Álvaro Siza Architect
|There are two different words in Portuguese that mean ‘to look’ and ‘to see and understand’…. The tool of the architect is to be able to see.|
Álvaro Siza’s eloquent body of work is testimony to his belief that “Architecture is an art.” His inspired understanding of spatial relationships, considerations of scale, sensitivity to material and texture and use of light as an expressive and active element transforms the natural and built landscape with depth and originality.
He often selects the simplest of materials – stucco, tile, wood and marble – to create buildings that are sublime, joyful and timeless, places of subtlety, balance and humanity.
The exhibition introduces visitors to Siza’s vision through drawings, models and photographs of five selected projects; The Water Tower (1988-1989) Aveiro, Portugal, the Santa Maria Church (1990-1996) Marco de Canaveses, Portugal, the Serpentine Gallery Pavilion (2005) London, England, the Iberê Camargo Foundation (1998-2006) Porto Alegre, Brazil and the, as yet unbuilt, Mário Bahia House (1983) Gondomar, Portugal.
Set on the University of Aveiro campus, the Water Tower accomplishes its practical function while projecting an engaging minimalist fragility.
The reinforced concrete tank stands on a supporting panel next to a hollow cylinder that also serves as a support as well as a container for tubing and stairs. The construction rises over a reflecting sheet of water. Exquisitely balancing the striking verticality of the structure with the horizontality of the landscape, the asymmetry of the Water Tower allows viewers to experience its form in a different way depending on the angle from which the tower is observed.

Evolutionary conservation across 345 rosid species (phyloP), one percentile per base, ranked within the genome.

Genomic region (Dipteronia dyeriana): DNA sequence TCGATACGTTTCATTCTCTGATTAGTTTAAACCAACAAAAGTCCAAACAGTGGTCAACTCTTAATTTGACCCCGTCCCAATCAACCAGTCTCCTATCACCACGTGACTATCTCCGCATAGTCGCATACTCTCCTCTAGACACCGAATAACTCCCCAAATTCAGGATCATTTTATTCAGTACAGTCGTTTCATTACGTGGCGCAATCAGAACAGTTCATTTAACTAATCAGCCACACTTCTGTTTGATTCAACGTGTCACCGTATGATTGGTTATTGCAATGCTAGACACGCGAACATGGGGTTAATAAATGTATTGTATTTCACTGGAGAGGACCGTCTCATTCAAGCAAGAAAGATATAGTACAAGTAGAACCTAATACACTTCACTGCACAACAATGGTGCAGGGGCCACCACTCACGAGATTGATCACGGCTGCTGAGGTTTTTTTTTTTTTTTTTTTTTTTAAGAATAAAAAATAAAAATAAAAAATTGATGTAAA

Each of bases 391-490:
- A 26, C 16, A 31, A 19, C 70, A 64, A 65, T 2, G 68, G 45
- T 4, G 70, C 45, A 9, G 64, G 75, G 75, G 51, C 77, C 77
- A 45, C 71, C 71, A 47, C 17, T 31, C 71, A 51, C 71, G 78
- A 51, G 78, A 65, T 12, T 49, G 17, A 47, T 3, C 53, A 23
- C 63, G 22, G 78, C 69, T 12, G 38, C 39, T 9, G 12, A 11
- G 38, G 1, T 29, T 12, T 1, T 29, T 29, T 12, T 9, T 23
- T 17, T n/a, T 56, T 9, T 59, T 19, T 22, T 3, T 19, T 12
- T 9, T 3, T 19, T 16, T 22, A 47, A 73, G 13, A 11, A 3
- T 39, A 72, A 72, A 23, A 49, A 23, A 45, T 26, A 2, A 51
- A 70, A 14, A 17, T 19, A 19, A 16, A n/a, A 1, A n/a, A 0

One of Siza’s masterpieces is undeniably the Santa maria Church in Marco de Canavezes, a space where he assigns a sacred dimension, as it were, to the light.
Since 2000, the Serpentine Gallery has commissioned the building of a three-month temporary pavilion near the neoclassical brick building housing the modern and contemporary art gallery.
Siza and fellow Portuguese architect Eduardo Souto de Moura were invited to create the Serpentine Gallery Pavilion for 2005.
The lattice-wood structure, with the lower part open to a height of 1.3 meters and the rest of the pavilion covered with a polycarbonate, allows light to stream in and through the pavilion’s grid-work. Light sources centered in each wooden square were run by solar-powered batteries, giving the building a luminous aura at night.
The Iberê Camargo Foundation’s undulating outlines resonate harmoniously with its natural setting, scenically adjacent to the Guaíba River.
In response to the challenge of designing a museum for the collection of the noted Brazilian painter on a small, narrow and steep plot of land near a busy avenue, Siza created a vertical construction, with three floors of exhibition space and then the car park on the top, rising above the avenue itself.
Siza sketches constantly and often his sketches are incorporated into the decor of his buildings.
|Since I was a boy….I have made drawings…. Drawings, landscapes, portraits and travel sketches, have always kept me busy. I don’t think that it has a direct relation with architecture but it is a good way to develop acuity of vision|
|/Álvaro Siza, in conversation with Philip Jodidio|
This is the first museum exhibition in the US showing Pritzker Prize winner Álvaro Siza’s work. Siza’s long-time colleague, collaborator and friend, the noted architect Carlos Castanheira, directed the onsite installation.
|CITY||Santa Monica, California|